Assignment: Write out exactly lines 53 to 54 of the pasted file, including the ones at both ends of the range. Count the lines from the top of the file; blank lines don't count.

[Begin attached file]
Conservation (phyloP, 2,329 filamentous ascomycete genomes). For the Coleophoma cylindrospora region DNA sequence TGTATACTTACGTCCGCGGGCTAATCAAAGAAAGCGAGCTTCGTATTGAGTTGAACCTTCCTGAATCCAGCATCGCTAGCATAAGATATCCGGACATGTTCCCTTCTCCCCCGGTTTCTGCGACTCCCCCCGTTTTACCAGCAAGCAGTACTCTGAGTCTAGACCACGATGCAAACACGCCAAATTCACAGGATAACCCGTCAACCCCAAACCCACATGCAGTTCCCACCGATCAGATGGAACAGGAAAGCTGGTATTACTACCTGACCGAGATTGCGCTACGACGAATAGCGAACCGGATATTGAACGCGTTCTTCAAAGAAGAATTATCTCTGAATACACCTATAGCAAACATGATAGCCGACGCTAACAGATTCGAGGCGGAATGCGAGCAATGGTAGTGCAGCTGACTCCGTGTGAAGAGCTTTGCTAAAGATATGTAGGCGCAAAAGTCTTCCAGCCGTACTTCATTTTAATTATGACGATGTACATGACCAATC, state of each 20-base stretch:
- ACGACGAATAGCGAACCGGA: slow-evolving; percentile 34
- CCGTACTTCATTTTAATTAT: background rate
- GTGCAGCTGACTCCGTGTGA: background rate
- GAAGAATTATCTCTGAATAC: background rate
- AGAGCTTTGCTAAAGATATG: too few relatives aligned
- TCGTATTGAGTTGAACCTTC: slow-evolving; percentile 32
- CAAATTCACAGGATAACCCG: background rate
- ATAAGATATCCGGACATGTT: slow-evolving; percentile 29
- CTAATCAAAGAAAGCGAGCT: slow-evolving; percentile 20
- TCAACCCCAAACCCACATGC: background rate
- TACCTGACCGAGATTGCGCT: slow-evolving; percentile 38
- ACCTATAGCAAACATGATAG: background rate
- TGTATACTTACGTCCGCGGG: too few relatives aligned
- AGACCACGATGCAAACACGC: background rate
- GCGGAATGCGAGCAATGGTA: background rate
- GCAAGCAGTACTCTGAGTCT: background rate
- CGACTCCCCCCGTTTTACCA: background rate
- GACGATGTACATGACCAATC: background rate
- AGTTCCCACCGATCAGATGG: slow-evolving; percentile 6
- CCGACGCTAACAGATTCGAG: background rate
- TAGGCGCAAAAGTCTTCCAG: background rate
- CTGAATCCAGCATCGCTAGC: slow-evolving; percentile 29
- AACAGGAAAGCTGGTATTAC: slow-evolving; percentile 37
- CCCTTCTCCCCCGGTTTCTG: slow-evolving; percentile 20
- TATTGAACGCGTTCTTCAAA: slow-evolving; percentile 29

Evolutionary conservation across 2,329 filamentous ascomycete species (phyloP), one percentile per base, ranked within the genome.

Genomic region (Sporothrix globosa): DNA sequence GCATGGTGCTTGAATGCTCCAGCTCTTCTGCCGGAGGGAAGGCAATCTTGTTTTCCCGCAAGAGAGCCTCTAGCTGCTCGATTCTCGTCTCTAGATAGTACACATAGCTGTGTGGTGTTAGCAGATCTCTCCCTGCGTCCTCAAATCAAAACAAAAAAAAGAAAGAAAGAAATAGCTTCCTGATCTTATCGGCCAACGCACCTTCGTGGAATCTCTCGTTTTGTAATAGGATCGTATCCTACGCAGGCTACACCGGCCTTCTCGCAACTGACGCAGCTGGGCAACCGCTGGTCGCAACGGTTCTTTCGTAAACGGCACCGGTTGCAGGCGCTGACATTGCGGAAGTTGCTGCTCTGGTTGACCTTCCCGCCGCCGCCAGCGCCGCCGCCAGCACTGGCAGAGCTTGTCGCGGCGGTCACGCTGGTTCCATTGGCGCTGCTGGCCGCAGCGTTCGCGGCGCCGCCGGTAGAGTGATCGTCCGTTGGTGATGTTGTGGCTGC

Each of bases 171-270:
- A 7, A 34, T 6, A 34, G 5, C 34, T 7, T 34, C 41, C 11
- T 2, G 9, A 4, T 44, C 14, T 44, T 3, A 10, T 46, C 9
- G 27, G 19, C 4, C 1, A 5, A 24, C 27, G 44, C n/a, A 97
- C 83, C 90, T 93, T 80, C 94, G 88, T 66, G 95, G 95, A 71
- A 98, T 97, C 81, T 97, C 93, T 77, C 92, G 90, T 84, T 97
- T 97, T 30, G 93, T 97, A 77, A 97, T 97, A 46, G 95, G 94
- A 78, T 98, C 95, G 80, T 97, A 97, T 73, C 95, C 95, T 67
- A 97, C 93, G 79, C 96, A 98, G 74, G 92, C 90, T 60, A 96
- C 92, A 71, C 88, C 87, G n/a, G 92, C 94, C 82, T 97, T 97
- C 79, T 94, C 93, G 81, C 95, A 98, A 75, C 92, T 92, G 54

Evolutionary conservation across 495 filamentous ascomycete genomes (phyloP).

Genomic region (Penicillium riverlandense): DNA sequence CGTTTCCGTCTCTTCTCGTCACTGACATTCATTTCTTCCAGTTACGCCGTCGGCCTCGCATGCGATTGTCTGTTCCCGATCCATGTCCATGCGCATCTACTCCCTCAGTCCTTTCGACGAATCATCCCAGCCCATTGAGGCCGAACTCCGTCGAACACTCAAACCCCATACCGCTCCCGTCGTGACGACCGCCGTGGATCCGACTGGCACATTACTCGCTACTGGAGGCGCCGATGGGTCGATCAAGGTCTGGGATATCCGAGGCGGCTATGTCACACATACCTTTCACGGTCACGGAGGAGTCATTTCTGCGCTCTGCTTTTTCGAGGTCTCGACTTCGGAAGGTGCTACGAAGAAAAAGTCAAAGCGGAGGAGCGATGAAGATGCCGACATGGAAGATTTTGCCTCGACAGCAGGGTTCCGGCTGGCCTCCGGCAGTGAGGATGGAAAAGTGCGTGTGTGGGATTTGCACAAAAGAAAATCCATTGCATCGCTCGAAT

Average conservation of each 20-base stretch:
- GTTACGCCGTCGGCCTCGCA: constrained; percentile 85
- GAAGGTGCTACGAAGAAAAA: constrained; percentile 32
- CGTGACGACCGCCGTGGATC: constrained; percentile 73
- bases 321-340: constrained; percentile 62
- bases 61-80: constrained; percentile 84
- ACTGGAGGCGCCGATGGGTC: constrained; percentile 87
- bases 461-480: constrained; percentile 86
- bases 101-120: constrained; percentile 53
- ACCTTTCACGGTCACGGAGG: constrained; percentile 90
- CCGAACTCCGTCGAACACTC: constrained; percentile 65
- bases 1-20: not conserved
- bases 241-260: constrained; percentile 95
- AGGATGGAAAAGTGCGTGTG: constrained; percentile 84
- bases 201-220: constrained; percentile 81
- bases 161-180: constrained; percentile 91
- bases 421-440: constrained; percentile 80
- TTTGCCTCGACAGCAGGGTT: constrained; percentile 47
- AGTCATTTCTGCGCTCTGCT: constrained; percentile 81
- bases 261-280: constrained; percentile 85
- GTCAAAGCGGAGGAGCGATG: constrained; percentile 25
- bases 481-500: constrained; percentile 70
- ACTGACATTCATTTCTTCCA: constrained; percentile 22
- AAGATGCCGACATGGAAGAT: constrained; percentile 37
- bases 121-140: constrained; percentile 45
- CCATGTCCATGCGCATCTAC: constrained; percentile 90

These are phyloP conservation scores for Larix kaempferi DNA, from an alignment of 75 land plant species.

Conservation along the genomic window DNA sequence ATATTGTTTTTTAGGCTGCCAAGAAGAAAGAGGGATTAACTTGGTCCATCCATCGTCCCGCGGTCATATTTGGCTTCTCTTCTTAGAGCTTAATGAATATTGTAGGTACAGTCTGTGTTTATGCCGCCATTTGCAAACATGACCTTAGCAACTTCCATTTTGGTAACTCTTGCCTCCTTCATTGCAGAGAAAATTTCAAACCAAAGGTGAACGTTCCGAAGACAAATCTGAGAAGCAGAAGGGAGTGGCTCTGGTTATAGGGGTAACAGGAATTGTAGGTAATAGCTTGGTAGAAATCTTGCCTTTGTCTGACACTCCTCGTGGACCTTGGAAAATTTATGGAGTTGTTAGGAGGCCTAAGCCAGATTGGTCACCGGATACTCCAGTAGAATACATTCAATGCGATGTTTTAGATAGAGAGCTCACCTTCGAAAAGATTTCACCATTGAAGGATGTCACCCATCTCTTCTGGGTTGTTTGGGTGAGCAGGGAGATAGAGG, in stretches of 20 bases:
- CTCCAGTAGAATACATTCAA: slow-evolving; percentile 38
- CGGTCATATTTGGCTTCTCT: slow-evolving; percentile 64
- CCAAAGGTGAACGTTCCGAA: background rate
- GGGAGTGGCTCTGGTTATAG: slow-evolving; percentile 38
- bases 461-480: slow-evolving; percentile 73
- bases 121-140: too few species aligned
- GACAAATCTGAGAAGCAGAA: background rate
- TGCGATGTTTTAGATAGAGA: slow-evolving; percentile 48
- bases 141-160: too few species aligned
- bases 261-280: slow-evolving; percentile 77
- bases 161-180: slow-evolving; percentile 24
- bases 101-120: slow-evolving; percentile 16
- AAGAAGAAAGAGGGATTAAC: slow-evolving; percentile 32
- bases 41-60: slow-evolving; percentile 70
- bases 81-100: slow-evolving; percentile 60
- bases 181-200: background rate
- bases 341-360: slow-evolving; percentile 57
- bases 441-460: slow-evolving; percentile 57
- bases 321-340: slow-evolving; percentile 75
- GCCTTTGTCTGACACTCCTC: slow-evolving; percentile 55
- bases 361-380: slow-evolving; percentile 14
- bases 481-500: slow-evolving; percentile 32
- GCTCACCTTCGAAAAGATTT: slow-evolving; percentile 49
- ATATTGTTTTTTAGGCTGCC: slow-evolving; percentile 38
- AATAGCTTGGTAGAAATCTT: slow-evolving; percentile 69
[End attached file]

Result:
- bases 1-20: not conserved
- bases 241-260: constrained; percentile 95